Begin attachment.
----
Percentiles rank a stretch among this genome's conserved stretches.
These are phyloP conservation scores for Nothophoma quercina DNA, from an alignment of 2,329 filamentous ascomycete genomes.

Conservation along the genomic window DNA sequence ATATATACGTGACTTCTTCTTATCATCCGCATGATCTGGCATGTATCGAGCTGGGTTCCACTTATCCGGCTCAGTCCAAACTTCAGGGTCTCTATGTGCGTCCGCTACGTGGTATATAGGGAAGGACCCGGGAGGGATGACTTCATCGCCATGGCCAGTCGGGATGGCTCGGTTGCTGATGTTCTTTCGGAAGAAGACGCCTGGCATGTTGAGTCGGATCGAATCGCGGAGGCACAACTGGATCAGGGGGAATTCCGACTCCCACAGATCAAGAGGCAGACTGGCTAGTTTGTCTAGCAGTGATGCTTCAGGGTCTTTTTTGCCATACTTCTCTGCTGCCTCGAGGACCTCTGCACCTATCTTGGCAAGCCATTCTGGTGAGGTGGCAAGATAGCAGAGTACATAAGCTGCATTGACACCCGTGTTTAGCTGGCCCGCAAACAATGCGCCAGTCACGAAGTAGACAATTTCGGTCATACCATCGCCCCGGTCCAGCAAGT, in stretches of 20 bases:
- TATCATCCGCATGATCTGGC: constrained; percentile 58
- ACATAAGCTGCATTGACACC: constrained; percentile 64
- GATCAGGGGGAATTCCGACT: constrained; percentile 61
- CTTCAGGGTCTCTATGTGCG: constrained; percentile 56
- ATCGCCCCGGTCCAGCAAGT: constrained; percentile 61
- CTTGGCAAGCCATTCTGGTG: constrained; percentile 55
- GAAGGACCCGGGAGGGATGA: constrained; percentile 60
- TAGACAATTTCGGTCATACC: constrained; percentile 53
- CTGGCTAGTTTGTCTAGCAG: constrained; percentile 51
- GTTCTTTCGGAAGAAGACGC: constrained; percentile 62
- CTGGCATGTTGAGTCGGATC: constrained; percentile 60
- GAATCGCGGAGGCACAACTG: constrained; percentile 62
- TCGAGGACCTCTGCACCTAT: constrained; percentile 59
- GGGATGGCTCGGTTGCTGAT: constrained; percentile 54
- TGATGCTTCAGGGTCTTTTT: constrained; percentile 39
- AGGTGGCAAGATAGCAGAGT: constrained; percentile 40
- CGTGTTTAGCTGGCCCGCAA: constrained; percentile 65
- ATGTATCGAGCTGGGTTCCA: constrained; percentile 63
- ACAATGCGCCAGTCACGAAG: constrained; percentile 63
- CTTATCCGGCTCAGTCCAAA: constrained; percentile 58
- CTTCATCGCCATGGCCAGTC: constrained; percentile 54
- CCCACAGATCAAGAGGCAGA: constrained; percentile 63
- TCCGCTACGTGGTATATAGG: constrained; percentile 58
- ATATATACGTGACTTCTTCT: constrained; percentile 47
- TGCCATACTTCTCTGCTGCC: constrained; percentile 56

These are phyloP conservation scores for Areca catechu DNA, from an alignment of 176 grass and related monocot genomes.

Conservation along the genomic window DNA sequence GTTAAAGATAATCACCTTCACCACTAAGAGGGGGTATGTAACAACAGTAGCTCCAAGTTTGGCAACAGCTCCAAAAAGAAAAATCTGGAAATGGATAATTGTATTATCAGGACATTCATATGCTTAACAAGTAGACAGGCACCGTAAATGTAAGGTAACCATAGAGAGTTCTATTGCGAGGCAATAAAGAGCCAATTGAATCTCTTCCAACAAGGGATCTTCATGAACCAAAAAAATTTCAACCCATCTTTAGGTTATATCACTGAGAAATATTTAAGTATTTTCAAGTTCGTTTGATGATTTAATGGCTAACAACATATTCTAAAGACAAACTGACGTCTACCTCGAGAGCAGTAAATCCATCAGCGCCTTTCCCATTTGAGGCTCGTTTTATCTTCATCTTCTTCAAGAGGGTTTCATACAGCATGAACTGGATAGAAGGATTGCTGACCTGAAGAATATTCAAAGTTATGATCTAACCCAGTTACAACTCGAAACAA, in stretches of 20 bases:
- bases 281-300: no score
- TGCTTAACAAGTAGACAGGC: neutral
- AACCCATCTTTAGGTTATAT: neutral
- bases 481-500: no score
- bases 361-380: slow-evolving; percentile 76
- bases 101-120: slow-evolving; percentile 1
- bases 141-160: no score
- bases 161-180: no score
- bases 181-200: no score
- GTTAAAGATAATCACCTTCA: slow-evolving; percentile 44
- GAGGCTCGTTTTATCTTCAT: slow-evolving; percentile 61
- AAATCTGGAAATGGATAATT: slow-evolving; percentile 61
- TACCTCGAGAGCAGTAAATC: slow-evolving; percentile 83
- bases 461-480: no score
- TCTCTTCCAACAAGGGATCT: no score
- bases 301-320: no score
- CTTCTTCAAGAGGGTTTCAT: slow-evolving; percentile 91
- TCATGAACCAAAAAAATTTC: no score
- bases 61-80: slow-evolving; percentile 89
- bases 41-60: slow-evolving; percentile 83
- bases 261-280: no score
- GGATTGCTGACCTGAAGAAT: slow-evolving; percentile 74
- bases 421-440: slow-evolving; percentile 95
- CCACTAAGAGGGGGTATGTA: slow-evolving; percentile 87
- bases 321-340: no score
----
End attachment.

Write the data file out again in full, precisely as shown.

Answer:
Percentiles rank a stretch among this genome's conserved stretches.
These are phyloP conservation scores for Nothophoma quercina DNA, from an alignment of 2,329 filamentous ascomycete genomes.

Conservation along the genomic window DNA sequence ATATATACGTGACTTCTTCTTATCATCCGCATGATCTGGCATGTATCGAGCTGGGTTCCACTTATCCGGCTCAGTCCAAACTTCAGGGTCTCTATGTGCGTCCGCTACGTGGTATATAGGGAAGGACCCGGGAGGGATGACTTCATCGCCATGGCCAGTCGGGATGGCTCGGTTGCTGATGTTCTTTCGGAAGAAGACGCCTGGCATGTTGAGTCGGATCGAATCGCGGAGGCACAACTGGATCAGGGGGAATTCCGACTCCCACAGATCAAGAGGCAGACTGGCTAGTTTGTCTAGCAGTGATGCTTCAGGGTCTTTTTTGCCATACTTCTCTGCTGCCTCGAGGACCTCTGCACCTATCTTGGCAAGCCATTCTGGTGAGGTGGCAAGATAGCAGAGTACATAAGCTGCATTGACACCCGTGTTTAGCTGGCCCGCAAACAATGCGCCAGTCACGAAGTAGACAATTTCGGTCATACCATCGCCCCGGTCCAGCAAGT, in stretches of 20 bases:
- TATCATCCGCATGATCTGGC: constrained; percentile 58
- ACATAAGCTGCATTGACACC: constrained; percentile 64
- GATCAGGGGGAATTCCGACT: constrained; percentile 61
- CTTCAGGGTCTCTATGTGCG: constrained; percentile 56
- ATCGCCCCGGTCCAGCAAGT: constrained; percentile 61
- CTTGGCAAGCCATTCTGGTG: constrained; percentile 55
- GAAGGACCCGGGAGGGATGA: constrained; percentile 60
- TAGACAATTTCGGTCATACC: constrained; percentile 53
- CTGGCTAGTTTGTCTAGCAG: constrained; percentile 51
- GTTCTTTCGGAAGAAGACGC: constrained; percentile 62
- CTGGCATGTTGAGTCGGATC: constrained; percentile 60
- GAATCGCGGAGGCACAACTG: constrained; percentile 62
- TCGAGGACCTCTGCACCTAT: constrained; percentile 59
- GGGATGGCTCGGTTGCTGAT: constrained; percentile 54
- TGATGCTTCAGGGTCTTTTT: constrained; percentile 39
- AGGTGGCAAGATAGCAGAGT: constrained; percentile 40
- CGTGTTTAGCTGGCCCGCAA: constrained; percentile 65
- ATGTATCGAGCTGGGTTCCA: constrained; percentile 63
- ACAATGCGCCAGTCACGAAG: constrained; percentile 63
- CTTATCCGGCTCAGTCCAAA: constrained; percentile 58
- CTTCATCGCCATGGCCAGTC: constrained; percentile 54
- CCCACAGATCAAGAGGCAGA: constrained; percentile 63
- TCCGCTACGTGGTATATAGG: constrained; percentile 58
- ATATATACGTGACTTCTTCT: constrained; percentile 47
- TGCCATACTTCTCTGCTGCC: constrained; percentile 56

These are phyloP conservation scores for Areca catechu DNA, from an alignment of 176 grass and related monocot genomes.

Conservation along the genomic window DNA sequence GTTAAAGATAATCACCTTCACCACTAAGAGGGGGTATGTAACAACAGTAGCTCCAAGTTTGGCAACAGCTCCAAAAAGAAAAATCTGGAAATGGATAATTGTATTATCAGGACATTCATATGCTTAACAAGTAGACAGGCACCGTAAATGTAAGGTAACCATAGAGAGTTCTATTGCGAGGCAATAAAGAGCCAATTGAATCTCTTCCAACAAGGGATCTTCATGAACCAAAAAAATTTCAACCCATCTTTAGGTTATATCACTGAGAAATATTTAAGTATTTTCAAGTTCGTTTGATGATTTAATGGCTAACAACATATTCTAAAGACAAACTGACGTCTACCTCGAGAGCAGTAAATCCATCAGCGCCTTTCCCATTTGAGGCTCGTTTTATCTTCATCTTCTTCAAGAGGGTTTCATACAGCATGAACTGGATAGAAGGATTGCTGACCTGAAGAATATTCAAAGTTATGATCTAACCCAGTTACAACTCGAAACAA, in stretches of 20 bases:
- bases 281-300: no score
- TGCTTAACAAGTAGACAGGC: neutral
- AACCCATCTTTAGGTTATAT: neutral
- bases 481-500: no score
- bases 361-380: slow-evolving; percentile 76
- bases 101-120: slow-evolving; percentile 1
- bases 141-160: no score
- bases 161-180: no score
- bases 181-200: no score
- GTTAAAGATAATCACCTTCA: slow-evolving; percentile 44
- GAGGCTCGTTTTATCTTCAT: slow-evolving; percentile 61
- AAATCTGGAAATGGATAATT: slow-evolving; percentile 61
- TACCTCGAGAGCAGTAAATC: slow-evolving; percentile 83
- bases 461-480: no score
- TCTCTTCCAACAAGGGATCT: no score
- bases 301-320: no score
- CTTCTTCAAGAGGGTTTCAT: slow-evolving; percentile 91
- TCATGAACCAAAAAAATTTC: no score
- bases 61-80: slow-evolving; percentile 89
- bases 41-60: slow-evolving; percentile 83
- bases 261-280: no score
- GGATTGCTGACCTGAAGAAT: slow-evolving; percentile 74
- bases 421-440: slow-evolving; percentile 95
- CCACTAAGAGGGGGTATGTA: slow-evolving; percentile 87
- bases 321-340: no score